DJIBOUTI – The U.S. Agency for International Development’s Office of Food for Peace has released the first tranche of its US$4 million contribution in 2013 to the United Nations World Food Programme (WFP) for the Republic of Djibouti. This emergency assistance is destined primarily to assist rural populations who are experiencing crisis levels of food insecurity due to drought.
USAID/Food for Peace was able to assist immediately to replenish WFP’s stocks of yellow split peas and vegetable oil because the USAID food assistance commodities warehouse for the region is located in Djibouti. The remaining food items are being purchased by the Office of Food for Peace for Djibouti, and are expected to arrive in November 2013.
“This contribution will be absolutely vital in meeting the humanitarian needs of Djibouti’s rural poor, whose ability to cope has been battered by several years of drought,” said WFP Acting Country Director Imed Khanfir. “It’s especially crucial to receive this support now, as July is the start of the three-month lean season.”
The U.S Government works closely with the Government of Djibouti to address food security in a number of ways. In the fight against malnutrition, USAID has helped the Government of Djibouti to drastically reduce the fatality rate of severely malnourished children from 20 percent in 2006 to 0.2 percent in 2012. USAID also supports the Famine Early Warning System, known as FEWSNET, which monitors the food security situation in the country and alerts the Government of Djibouti and the donor community to the situation on the ground.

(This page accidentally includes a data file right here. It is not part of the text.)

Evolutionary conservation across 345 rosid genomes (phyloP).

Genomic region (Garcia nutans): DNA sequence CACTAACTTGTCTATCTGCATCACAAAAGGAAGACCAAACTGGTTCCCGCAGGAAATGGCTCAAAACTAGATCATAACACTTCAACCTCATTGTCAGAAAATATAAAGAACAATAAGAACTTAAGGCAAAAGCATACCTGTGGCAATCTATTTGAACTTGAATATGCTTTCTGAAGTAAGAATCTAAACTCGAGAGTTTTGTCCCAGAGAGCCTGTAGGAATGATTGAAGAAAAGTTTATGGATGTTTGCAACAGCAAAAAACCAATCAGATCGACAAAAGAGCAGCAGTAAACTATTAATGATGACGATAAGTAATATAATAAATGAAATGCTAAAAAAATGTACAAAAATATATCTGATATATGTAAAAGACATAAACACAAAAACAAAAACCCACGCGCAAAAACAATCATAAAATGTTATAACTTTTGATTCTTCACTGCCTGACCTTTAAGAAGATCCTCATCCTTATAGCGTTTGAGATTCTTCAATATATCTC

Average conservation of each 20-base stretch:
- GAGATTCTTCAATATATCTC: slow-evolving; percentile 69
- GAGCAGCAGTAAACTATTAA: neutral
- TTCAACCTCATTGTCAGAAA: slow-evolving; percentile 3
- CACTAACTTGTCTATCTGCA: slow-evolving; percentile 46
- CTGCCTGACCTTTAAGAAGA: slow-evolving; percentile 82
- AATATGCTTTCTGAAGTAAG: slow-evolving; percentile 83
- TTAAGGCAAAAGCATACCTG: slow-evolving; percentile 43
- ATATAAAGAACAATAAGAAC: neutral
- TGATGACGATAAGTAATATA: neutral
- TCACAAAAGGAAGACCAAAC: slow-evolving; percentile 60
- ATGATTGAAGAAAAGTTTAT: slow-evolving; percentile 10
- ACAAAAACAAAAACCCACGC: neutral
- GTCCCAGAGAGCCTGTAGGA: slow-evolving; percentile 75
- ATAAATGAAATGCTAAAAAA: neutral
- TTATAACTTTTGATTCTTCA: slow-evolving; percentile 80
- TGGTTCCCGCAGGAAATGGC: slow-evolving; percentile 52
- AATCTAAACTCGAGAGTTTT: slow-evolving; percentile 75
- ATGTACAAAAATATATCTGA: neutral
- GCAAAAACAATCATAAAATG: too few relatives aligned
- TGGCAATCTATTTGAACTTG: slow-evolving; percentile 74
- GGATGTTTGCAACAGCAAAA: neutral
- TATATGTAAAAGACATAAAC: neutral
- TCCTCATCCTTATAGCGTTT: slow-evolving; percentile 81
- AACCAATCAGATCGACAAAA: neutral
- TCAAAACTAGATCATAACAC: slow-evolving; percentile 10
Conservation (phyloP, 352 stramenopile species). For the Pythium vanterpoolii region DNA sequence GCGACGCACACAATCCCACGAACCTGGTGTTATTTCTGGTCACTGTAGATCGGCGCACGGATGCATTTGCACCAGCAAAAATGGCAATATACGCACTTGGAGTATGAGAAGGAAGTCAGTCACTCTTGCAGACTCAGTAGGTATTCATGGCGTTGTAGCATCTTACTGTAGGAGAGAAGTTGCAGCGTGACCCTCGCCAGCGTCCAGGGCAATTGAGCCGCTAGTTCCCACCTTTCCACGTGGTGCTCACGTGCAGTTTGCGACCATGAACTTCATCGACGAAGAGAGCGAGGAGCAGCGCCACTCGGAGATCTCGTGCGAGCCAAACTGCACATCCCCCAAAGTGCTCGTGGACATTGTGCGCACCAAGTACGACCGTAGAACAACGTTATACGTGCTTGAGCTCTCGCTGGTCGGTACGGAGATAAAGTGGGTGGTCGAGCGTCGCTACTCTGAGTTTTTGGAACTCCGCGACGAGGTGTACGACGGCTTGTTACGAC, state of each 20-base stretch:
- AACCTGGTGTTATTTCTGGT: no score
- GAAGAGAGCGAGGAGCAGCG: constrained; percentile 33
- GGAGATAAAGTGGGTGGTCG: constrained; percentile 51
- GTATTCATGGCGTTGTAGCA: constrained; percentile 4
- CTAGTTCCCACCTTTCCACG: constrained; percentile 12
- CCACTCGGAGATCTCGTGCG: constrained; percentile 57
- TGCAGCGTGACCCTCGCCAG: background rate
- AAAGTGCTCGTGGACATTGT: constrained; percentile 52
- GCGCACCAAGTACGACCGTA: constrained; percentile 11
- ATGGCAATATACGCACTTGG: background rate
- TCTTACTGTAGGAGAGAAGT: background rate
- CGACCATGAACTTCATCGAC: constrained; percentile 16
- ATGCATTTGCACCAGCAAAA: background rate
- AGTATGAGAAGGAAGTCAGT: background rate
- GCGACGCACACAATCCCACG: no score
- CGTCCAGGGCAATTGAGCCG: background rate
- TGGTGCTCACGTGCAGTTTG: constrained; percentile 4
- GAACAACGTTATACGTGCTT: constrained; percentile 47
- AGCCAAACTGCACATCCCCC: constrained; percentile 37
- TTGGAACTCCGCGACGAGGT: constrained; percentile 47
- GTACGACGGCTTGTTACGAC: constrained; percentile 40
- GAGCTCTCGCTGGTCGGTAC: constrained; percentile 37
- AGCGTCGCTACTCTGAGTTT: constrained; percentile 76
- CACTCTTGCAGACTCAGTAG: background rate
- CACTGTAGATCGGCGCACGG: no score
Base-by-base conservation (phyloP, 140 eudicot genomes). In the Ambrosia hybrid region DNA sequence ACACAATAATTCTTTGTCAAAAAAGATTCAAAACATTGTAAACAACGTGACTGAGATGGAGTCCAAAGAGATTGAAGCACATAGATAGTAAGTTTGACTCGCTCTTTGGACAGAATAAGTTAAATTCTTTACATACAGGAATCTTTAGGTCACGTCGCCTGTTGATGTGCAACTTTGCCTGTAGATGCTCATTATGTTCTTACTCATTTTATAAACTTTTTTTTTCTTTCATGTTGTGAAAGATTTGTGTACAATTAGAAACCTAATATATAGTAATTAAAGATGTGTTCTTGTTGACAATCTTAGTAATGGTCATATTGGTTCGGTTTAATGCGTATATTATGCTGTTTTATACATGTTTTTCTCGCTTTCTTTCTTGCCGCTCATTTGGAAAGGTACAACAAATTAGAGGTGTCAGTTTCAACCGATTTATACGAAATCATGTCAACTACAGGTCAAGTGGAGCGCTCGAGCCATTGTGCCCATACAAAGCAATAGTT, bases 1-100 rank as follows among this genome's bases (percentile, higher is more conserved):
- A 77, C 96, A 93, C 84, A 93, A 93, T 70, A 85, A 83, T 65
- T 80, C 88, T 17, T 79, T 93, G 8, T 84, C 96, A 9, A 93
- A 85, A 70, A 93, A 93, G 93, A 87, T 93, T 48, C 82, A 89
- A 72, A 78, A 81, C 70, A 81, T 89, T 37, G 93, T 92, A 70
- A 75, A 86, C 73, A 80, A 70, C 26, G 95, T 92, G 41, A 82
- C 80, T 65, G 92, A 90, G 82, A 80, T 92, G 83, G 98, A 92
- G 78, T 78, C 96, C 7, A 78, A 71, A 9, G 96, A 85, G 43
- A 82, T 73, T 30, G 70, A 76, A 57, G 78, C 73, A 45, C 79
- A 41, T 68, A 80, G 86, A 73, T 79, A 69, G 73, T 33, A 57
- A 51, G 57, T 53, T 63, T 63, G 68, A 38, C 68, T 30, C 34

WFP programs, which are supported by regular contributions from the U.S. Government, offer Djibouti’s most vulnerable people both a step out of poverty and prospects for a healthier and more sustainable future. WFP has launched a multi-pronged response to tackle short-term hunger as well as the longer-term challenges facing the country.
In the lean season (July-September), WFP assists vulnerable people partly through general food distributions but also through food-for-work activities. The latter program enables participants to receive monthly rations in return for building assets such as feeder roads, water conservation systems and community gardens, which help them become more self-sufficient.
In pursuing its fight against malnutrition, WFP also provides fortified food to children under five, as well as to pregnant and nursing mothers at health centers in both urban and rural parts of the country.